If one just begins with the assumption that computation generates consciousness as an interesting premise, and then tries to explore where this idea leads, one might just be able to achieve something glorious…

    So extending my baronet of rationality, and roaring with a mighty battle cry, I charge up the steps and storm the cognitive fortress! First in the world! OORAH! 😀
    —-
    Solution to consciousness in less than 200 words:

    ‘Consciousness is a symbolic language for modelling time (TPTA – Temporal Perception & Temporal Action)!

    There are two types of time – (1) logical time – a high-level abstract tree of the structure of a logical argument – call this an ‘argument tree’, and (2) physical time – a low-level tree showing counter-factual possibilities representing physical causality– call this a ‘grammar tree’. Both types of time are represented by ‘computation trees’ , an extension of temporal logic (a type of modal logic).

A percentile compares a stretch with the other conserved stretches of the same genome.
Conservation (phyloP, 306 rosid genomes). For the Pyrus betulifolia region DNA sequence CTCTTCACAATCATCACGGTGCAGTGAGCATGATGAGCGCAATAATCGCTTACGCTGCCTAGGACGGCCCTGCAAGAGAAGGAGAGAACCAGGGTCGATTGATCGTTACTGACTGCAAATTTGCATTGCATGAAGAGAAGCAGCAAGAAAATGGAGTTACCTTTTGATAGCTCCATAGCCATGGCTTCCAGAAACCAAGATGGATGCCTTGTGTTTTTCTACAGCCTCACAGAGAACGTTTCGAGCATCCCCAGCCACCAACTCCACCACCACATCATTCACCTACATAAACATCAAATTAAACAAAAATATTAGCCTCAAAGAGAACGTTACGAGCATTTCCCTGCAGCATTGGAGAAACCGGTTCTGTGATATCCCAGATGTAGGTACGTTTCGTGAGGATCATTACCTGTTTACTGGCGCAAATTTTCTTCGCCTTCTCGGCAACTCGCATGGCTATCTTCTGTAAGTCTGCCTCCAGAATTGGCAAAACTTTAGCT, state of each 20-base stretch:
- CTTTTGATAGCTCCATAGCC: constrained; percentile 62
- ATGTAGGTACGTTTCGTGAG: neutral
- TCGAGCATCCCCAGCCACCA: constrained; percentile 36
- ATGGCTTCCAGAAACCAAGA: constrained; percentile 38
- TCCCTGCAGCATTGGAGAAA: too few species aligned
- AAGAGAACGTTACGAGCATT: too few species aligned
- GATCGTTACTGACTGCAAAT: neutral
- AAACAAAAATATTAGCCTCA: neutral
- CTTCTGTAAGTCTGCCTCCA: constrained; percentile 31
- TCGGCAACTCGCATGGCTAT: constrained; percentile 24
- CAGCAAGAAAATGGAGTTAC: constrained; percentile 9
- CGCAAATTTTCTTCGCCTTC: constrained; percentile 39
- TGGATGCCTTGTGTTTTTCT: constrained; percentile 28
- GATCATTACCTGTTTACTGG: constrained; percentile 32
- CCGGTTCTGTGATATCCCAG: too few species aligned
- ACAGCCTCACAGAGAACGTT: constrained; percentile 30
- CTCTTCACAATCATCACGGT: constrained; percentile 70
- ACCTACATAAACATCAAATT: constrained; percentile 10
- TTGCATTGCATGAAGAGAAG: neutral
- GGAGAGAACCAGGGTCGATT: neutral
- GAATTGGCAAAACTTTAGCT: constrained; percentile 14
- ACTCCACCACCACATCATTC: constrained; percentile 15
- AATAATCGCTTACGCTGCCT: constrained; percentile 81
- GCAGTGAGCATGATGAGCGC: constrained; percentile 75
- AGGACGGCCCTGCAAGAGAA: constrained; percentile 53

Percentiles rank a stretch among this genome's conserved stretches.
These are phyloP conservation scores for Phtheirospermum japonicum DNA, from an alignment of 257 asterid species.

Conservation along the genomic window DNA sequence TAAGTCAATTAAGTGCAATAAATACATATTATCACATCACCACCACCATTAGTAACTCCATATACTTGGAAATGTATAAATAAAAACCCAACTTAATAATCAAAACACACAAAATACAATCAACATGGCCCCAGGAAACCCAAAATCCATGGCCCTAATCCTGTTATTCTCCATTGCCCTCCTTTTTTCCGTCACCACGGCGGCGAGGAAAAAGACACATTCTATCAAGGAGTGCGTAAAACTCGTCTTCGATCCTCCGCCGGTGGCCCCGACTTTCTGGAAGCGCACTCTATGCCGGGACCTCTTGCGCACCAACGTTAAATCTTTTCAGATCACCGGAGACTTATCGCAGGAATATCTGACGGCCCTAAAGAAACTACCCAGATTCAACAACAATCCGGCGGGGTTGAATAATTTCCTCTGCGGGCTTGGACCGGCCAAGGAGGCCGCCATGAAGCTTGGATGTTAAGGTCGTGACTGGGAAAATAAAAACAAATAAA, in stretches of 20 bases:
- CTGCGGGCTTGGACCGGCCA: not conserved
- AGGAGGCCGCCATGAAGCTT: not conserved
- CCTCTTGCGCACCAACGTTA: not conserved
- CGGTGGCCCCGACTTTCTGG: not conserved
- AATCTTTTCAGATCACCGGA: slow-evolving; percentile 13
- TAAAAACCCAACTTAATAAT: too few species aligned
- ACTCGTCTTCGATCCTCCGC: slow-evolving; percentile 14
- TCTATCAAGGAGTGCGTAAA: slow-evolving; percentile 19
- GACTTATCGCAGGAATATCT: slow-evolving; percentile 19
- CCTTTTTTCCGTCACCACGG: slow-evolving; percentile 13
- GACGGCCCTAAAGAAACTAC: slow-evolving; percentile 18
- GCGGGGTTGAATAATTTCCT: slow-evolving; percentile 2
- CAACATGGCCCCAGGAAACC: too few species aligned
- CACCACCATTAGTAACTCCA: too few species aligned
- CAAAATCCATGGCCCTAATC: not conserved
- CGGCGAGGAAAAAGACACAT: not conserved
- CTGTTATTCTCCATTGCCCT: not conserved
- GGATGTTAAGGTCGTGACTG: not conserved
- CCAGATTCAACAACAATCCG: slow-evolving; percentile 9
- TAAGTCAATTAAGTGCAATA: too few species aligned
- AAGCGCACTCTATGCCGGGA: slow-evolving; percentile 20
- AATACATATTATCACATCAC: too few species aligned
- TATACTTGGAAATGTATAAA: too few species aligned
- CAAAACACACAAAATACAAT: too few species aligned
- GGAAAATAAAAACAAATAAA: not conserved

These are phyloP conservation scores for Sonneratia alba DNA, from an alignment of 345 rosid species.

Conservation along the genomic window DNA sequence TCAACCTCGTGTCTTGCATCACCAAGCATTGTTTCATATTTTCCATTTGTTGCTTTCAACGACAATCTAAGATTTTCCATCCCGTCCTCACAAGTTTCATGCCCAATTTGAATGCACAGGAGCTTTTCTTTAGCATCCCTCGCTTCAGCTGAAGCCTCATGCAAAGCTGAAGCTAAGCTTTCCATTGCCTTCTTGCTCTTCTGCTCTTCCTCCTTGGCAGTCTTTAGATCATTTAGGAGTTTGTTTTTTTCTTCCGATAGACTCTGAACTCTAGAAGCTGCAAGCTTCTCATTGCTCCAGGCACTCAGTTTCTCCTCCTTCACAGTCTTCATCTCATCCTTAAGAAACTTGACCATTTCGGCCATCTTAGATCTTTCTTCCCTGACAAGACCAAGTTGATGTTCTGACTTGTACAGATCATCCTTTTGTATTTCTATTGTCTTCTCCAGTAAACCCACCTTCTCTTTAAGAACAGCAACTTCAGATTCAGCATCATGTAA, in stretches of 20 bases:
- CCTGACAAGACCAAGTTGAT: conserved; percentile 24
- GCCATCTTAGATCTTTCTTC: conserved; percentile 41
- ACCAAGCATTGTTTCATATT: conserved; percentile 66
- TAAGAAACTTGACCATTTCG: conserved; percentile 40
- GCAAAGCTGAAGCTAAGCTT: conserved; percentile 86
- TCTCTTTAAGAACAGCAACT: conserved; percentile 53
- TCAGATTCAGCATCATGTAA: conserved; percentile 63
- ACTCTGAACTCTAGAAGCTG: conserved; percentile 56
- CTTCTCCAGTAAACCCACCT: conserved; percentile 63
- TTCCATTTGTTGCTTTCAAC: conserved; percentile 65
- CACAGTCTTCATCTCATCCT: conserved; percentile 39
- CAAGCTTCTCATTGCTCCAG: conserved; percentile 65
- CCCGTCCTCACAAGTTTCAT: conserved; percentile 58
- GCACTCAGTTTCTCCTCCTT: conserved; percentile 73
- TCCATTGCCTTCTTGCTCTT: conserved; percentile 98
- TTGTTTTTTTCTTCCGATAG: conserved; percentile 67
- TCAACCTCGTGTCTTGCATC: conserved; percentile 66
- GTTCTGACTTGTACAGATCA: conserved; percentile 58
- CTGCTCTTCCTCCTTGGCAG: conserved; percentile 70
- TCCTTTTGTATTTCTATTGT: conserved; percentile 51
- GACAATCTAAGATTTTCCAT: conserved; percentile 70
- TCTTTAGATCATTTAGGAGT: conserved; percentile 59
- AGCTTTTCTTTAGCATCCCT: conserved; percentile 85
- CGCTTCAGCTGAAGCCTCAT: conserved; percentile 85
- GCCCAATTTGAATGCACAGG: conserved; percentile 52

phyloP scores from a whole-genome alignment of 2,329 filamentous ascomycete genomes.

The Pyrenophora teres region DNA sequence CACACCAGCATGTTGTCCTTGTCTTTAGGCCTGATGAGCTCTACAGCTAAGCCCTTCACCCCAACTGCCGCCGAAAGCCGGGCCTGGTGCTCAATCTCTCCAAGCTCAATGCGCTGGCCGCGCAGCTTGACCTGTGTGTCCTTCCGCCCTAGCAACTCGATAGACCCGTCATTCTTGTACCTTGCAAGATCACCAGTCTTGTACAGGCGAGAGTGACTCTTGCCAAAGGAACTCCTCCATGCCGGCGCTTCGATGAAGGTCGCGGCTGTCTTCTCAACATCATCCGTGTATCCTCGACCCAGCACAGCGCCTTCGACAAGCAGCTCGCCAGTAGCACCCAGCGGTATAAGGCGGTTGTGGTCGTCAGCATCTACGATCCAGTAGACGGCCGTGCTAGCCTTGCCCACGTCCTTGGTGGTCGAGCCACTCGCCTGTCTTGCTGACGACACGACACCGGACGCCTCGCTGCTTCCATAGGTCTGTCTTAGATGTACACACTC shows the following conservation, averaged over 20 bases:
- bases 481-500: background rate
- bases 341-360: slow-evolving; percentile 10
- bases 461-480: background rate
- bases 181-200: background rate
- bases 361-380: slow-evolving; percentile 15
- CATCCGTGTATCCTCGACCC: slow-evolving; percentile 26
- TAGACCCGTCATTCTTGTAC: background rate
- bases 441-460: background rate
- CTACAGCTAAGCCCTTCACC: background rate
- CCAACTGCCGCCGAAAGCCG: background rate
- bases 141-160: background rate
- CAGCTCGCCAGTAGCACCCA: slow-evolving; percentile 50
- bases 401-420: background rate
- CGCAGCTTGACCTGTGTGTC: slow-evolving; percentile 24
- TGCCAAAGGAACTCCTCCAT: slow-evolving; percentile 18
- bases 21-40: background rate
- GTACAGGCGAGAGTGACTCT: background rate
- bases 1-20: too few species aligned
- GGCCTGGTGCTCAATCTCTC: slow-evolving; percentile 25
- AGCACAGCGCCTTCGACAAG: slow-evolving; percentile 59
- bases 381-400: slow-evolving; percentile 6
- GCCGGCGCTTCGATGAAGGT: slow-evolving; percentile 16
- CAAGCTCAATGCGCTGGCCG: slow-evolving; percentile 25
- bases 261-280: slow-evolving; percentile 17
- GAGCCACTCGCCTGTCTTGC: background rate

Consciousness arises when the argument trees (representing logical time) are integrated with the grammar trees (representing physical time) to form an internal ‘self-model’ – call this a ‘narrative tree’ (or cognitive time). The argument tree lets us plan for the future (Temporal Action), the grammar tree lets us reflect on the past (Temporal Perception), and the narrative tree (the self-model) is for communicating our intentions in the present (Choice). TPTA – Temporal Perception & Temporal Action !’